Roche presents new OCREVUS (ocrelizumab) biomarker data that increase understanding of disease progression in multiple sclerosis at ECTRIMS

Roche presents new OCREVUS (ocrelizumab) biomarker data that increase understanding of disease progression in multiple sclerosis at ECTRIMS

Publication date: Sep 10, 2019

Roche presents new OCREVUS (ocrelizumab) biomarker data that increase understanding of disease progression in multiple sclerosis at ECTRIMS Blood neurofilament light chain (NfL) levels were significantly lowered following OCREVUS treatment in analyses of Phase III studies in RMS and PPMS New data show NfL may be a biomarker for predicting future disability outcomes Separate analyses presented from one of the first studies to demonstrate NfL levels are correlated with active MRI lesions in PPMS Basel, 10 September 2019 – Roche ((SIX: RO, ROG, OTCQX:RHHBY) today announced new data from OCREVUS(R) (ocrelizumab) trials in relapsing and primary progressive multiple sclerosis (MS).

Following OCREVUS treatment, blood neurofilament light chain (NfL) levels were lowered to a healthy donor range1 in relapsing MS (RMS) and primary progressive MS (PPMS) patients.

In the Phase III OPERA I study in RMS and the ORATORIO study in PPMS, blood NfL levels were significantly lower after treatment with OCREVUS.

In RMS, blood serum NfL levels were reduced by 43 percent from baseline to 96 weeks after OCREVUS treatment compared with a 31 percent reduction with interferon beta-1a (p0. 001).

In PPMS, blood plasma NfL levels were reduced by 16 percent from baseline to 96 weeks after OCREVUS treatment compared with 0. 2 percent reduction with placebo (p0. 001).

Additionally, these analyses showed higher blood NfL levels at the start of the study were correlated with more disability progression in upper and lower limbs in PPMS and overall disability in the interferon beta-1a RMS treatment group at 96 weeks.

New data from the Phase III OBOE study in PPMS and RMS show that PPMS patients with active MRI lesions (gadolinium-enhancing T1 lesions) had median cerebrospinal fluid (CSF) NfL levels twice as high as those without these lesions.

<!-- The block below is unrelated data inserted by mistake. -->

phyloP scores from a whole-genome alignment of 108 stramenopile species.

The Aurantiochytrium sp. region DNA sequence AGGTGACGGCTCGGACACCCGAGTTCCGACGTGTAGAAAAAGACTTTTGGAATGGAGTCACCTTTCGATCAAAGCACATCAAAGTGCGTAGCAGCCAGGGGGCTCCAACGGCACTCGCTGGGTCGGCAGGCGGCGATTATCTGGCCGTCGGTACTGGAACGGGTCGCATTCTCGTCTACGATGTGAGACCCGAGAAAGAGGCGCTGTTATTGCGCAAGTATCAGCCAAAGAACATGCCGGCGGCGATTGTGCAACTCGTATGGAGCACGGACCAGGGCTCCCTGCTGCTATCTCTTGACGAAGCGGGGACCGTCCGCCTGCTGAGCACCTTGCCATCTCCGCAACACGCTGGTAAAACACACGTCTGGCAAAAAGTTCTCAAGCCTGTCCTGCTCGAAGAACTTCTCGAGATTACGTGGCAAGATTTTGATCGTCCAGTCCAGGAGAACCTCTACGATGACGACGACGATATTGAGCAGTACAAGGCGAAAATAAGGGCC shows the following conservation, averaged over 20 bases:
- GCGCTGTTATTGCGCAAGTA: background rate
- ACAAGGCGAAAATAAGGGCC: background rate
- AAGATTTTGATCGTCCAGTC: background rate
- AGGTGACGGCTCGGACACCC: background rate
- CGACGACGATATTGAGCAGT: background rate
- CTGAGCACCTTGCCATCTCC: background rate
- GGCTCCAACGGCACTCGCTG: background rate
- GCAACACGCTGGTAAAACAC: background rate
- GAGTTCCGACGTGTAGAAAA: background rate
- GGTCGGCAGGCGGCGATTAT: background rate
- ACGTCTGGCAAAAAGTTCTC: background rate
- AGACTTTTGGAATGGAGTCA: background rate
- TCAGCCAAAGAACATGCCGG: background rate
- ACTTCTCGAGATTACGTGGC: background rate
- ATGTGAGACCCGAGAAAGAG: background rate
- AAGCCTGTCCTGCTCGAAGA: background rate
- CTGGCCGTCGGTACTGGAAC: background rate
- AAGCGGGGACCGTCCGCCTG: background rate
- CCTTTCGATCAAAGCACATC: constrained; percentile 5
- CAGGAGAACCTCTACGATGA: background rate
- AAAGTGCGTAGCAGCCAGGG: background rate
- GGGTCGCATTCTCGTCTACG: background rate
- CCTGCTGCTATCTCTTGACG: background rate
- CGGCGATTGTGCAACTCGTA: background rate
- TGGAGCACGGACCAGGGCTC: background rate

Collectively, these data around NfL in MS advance the understanding of it as a potential biomarker of disease progression and may provide insight into the potential neuroprotective effects following OCREVUS treatment.

“These analyses from the OCREVUS trials strengthen the evidence for pursuing neurofilament light chain as a potential biomarker of disease activity and progression in MS, including its potential to predict future disability outcomes,” said Amit Bar-Or, MD, FRCP, FAAN, FANA, chair of the Scientific Steering Committee of the OBOE study and chief of the Multiple Sclerosis Division of the Department of Neurology at the Perelman School of Medicine, University of Pennsylvania, Philadelphia.

OCREVUS is the first and only therapy approved for both RMS (including relapsing-remitting MS (RRMS) and active, or relapsing, secondary progressive MS, in addition to clinically isolated syndrome in the U. S.) and PPMS.

People with all forms of MS experience disease activity – inflammation in the nervous system and permanent loss of nerve cells in the brain – even when their clinical symptoms aren’t apparent or don’t appear to be getting worse.

This nerve cell damage can lead to disability in people with multiple sclerosis (MS).

Concepts Keywords
35th Congress MRI
Alzheimer Clinically isolated syndrome
Antibiotics Hoffmann-La Roche
Antimalarials Genentech
Australia Ocrelizumab
Autism Biomarkers
Basel Neurological disorders
Biomarker Autoimmune diseases
Biotech Clinical medicine
Blood Organ systems
Blood Plasma Multiple sclerosis
Blood Serum Intravenous infusion
Brain Antibiotics
CD20 Diagnostics frontrunner diabetes
Central Nervous System Mail media relations
Cerebrospinal Fluid Muscle weakness fatigue
CHF Pharmaceuticals
Diabetes Search ways
Disability
Duchenne Muscular Dystrophy
Eastern Europe
Engels
European Union
FAAN
FANA
Fatigue
FDA
FRCP
Gadolinium
Genentech
Hashtag
Healthcare
Humanised Monoclonal Antibody
Huntington
Immune System
Immunology
Infectious Diseases
Inflammation
Insulation
Interferon Beta 1a
Intravenous Infusion
Japan
Lange
Mail
Middle East
MRI
Multiple Sclerosis
Muscle Weakness
Myelin
Myelin Sheath
Nerve
Nerve Cell
Nervous System
Neurofilament
Neurology
Neuromyelitis Optica
Neuroprotective
NfL
North America
OBOE
Oncology
OPERA
Ophthalmology
Optic Nerves
OTCQX
Parkinson
Pennsylvania
Percentile
Pharmaceuticals
Philadelphia
Placebo
Plasma Cells
Progressive
Remission
Society
South America
Spectrum
Spinal Cord
Spinal Muscular Atrophy
Stockholm
Sweden
Switzerland
Symptom
Twitter
United States

Semantics

Type Source Name
disease DOID SPMS
disease DOID syndrome
disease MESH syndrome
drug DRUGBANK Interferon beta-1a
drug DRUGBANK Gadolinium
gene UNIPROT BFAR
gene UNIPROT NR1H4
disease MESH relapses
drug DRUGBANK Tropicamide
disease DOID relapsing-remitting MS
gene UNIPROT CSF2
gene UNIPROT MAGEE1
drug DRUGBANK Ocrelizumab
disease MESH disease progression
disease MESH multiple sclerosis
disease DOID multiple sclerosis
gene UNIPROT TNFSF14
gene UNIPROT NEFL
disease DOID PPMS
gene UNIPROT CYREN
drug DRUGBANK Nonoxynol-9
disease MESH primary progressive multiple sclerosis
gene UNIPROT DYNAP
gene UNIPROT NFKBIZ
pathway BSID Release
drug DRUGBANK Coenzyme M
disease DOID CHF
disease DOID cancer
disease MESH cancer
disease MESH infectious diseases
disease DOID autism
disease MESH autism
disease DOID Duchenne muscular dystrophy
disease MESH Duchenne muscular dystrophy
disease MESH neuromyelitis optica spectrum disorder
disease DOID spinal muscular atrophy
disease MESH spinal muscular atrophy
disease MESH development
gene UNIPROT MS4A1
disease MESH inflammation
pathway BSID Immune System
disease MESH sclerosis
disease MESH chronic disease

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